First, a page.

I’m writing this review from my summer vacation. Loath as I am to invoke the first person, this admission is relevant for two reasons. Like Eva (Itsaso Arana), the main character of Jonás Trueba’s patient, zephyr-like “The August Virgin,” I’ve chosen to stay home during this stifling late-summer heatwave, a decision that can breed ennui the way stagnant water spawns mosquitoes. More importantly, this is the first time in more than two decades that I’ve taken a week off in August, which just goes to show how different the American idea of summer is from that practiced abroad.
All over Europe — but especially in densely populated places like Paris, London and Madrid — bustling cities practically shut down at the beginning of August as people schedule their vacations at the same time. Like migratory birds, entire populations check out of work and skip town for the month, heading for the sea or the tropics or wherever they feel more relaxed, while tourists flood in to take their place. There are few things more depressing than being left behind (or trapped indoors) during this exodus, when temperatures spike to the brink of what people can bear.
That’s important context to realize when watching “The August Virgin,” in which Arana (who also co-wrote the screenplay with Trueba) plays a woman — soft-spoken yet proactively curious about the world around her — who opts not to leave Madrid at the moment when most of her friends do. Hers is no ordinary staycation: Eva rents an apartment in a lively part of town — the streets teem with festivities for various saints, including the eponymous feast of the Holy Virgin — and spends her time off floating around the city, visiting museums, watching movies, but mostly observing, as the movie invites audiences to read her thoughts, or supply their own instead.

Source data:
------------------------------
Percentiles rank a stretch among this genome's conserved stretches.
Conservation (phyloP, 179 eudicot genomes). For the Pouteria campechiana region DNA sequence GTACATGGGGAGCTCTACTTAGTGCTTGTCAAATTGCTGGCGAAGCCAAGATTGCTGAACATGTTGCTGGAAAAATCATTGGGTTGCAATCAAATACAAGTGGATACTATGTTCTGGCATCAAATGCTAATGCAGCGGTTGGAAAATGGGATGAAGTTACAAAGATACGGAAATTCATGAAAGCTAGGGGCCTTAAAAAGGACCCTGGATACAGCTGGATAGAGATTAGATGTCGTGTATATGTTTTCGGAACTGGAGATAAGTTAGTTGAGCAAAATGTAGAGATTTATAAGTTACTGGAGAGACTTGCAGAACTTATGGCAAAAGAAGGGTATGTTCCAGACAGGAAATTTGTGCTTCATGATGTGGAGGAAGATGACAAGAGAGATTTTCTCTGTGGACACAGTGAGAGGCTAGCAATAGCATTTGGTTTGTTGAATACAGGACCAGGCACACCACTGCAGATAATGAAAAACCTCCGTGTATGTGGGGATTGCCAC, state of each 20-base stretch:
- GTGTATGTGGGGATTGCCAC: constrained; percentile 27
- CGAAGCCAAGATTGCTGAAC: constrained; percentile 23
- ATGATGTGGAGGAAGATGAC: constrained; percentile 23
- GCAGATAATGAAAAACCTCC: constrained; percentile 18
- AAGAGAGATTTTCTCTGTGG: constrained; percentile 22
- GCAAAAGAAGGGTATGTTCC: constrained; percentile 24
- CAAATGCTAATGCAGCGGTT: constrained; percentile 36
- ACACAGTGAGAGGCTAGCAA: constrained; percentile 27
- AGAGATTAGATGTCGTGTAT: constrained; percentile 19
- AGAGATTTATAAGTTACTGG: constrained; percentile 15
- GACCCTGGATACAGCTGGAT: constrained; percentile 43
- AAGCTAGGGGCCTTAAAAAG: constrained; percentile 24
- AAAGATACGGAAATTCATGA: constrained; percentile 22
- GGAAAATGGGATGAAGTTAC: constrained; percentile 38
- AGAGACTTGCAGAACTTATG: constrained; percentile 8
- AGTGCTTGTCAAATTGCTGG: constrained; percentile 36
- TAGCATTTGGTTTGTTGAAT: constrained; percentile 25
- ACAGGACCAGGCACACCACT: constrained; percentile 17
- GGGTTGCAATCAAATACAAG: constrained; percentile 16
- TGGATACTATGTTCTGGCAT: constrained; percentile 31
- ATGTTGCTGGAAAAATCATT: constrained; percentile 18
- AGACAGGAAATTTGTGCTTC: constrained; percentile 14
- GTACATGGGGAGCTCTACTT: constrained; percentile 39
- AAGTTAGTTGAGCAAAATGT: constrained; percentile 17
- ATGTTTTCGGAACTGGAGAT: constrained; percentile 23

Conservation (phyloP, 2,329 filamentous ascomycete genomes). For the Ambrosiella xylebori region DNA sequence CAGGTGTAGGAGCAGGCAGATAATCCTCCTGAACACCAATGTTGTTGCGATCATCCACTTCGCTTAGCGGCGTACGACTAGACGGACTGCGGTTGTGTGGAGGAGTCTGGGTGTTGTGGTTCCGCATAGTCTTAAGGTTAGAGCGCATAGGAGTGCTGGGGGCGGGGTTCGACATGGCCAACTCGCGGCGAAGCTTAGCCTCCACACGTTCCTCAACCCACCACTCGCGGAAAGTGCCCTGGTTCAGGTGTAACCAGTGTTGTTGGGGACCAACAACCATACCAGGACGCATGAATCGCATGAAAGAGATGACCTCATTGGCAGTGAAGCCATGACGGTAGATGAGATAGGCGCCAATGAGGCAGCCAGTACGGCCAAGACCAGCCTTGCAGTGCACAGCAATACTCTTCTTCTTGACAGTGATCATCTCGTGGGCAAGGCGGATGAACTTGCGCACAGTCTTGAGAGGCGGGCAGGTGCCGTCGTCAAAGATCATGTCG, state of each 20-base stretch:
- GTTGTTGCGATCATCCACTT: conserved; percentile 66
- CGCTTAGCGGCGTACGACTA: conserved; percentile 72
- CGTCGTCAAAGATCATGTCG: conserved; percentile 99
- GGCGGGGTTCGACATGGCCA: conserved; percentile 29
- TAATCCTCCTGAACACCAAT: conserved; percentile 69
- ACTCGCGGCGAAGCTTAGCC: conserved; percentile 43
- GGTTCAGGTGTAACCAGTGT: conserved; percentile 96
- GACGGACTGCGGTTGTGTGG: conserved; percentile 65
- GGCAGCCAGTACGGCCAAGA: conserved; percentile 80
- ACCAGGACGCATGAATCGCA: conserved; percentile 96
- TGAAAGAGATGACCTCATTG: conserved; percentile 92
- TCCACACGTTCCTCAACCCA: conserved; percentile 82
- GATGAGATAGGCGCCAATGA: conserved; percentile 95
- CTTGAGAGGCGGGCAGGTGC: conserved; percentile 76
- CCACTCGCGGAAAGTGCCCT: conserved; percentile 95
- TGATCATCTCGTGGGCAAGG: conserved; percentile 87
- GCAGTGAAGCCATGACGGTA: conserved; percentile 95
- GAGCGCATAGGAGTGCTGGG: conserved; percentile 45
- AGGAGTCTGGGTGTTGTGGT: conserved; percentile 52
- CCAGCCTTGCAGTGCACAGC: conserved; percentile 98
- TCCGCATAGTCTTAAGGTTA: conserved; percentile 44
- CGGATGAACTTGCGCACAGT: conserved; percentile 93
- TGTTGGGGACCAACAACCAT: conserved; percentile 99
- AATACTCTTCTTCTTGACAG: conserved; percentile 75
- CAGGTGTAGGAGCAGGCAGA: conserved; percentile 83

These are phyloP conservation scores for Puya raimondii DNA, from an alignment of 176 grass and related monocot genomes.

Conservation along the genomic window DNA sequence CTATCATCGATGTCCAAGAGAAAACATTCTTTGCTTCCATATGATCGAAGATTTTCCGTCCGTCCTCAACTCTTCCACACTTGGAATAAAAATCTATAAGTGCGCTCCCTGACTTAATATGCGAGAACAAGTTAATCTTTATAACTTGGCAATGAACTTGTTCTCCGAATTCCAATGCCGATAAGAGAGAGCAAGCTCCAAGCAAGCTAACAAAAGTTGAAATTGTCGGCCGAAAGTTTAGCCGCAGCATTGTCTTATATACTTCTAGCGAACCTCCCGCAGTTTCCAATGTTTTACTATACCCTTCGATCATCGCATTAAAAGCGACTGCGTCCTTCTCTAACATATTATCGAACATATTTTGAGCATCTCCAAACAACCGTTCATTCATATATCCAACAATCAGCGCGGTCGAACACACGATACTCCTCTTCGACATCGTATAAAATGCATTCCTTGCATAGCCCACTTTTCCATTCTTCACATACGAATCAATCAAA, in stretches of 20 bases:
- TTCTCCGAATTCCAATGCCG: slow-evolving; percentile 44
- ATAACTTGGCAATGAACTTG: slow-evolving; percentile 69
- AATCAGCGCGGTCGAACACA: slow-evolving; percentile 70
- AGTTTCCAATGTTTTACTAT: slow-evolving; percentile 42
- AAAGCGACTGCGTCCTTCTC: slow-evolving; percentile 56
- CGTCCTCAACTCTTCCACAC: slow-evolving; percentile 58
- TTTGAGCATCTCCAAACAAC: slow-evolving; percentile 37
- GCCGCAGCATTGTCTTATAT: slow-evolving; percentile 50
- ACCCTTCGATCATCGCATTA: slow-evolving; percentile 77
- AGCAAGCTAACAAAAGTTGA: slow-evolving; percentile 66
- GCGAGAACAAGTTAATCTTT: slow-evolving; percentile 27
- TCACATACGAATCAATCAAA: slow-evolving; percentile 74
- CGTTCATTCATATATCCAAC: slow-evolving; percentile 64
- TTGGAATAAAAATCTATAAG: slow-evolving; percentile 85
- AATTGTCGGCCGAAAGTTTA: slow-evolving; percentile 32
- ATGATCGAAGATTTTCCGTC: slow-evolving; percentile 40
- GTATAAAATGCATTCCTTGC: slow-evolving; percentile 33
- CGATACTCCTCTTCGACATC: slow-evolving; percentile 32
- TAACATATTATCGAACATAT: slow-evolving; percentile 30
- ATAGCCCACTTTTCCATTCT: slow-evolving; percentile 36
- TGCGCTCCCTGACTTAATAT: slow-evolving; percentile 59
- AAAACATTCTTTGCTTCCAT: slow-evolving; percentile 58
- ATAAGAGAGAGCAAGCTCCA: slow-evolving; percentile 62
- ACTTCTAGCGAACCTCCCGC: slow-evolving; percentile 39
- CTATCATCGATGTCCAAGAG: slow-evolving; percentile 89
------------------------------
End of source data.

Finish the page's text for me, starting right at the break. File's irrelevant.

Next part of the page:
Trueba’s model, which he makes no attempt to disguise, must have been Eric Rohmer’s “Le rayon vert” (or “Summer,” as it was known in the U.S.), in which a young Parisian woman is dumped by her boyfriend immediately before the vacation they were supposed to take. The rest of the film drifts along with her as she improvises distractions to fill the space left by the relationship, while title cards tick by the days. “The August Virgin” does the same thing, to the point that these temporal dividers start to feel distracting, brusquely punctuating what must otherwise seem like a blur to Eva, as suggested by DP Santiago Racaj’s bright, low-contrast lensing and costumes, lighting and compositions that give everything a soft, pastel look.
Humane and openhearted as they are, films such as this can be tough to watch at home, as the absence of plot or dramatic conflict potentially stands in the way of submitting to its wavelength. “The August Virgin” runs well over two hours, when 80 minutes probably would have done just fine, but the indolent pace is Trueba’s choice, and the challenge is ours to embrace the film’s laid-back vibe, to tune ourselves to the subtleties of what must be on Eva’s mind. She doesn’t talk much, preferring to listen, and yet, there are scenes when she becomes quite animated, initiating contact with others, including an edgy performance artist (Isabelle Stoffel), an amateur Reiki practitioner (María Herrador) and a brooding stranger (Vito Sanz) she spots leaning over the edge of an abandoned bridge.
If it feels as though Eva is looking for a fresh perspective on her life, that’s fair. She is. Per the opening crawl, we’re invited to watch as this woman, on the cusp of turning 33, “tries out a new way of being in the world.” We know little about her past, so it’s anybody’s guess what her previous way might have been, other than that she was an actor, now looking for a change. Further information will come to light, including a revelation about 10 minutes from the end that obliges us to reconsider all that has come before — not so much a twist as a window into another dimension of understanding.
Still, the gift of this portrait can be found in its gentle ambiguity. By not telling us too much about Eva, Trueba encourages us to peer into ourselves as we seek to identify with the character. What we find will vary from one viewer to the next, and also depends on how engaged each of us is with this seemingly casual but quite meticulous collection of vignettes. So many movies seek to distract, whereas this one creates a space — like Eva, left behind in a near-empty city — to reflect and reevaluate.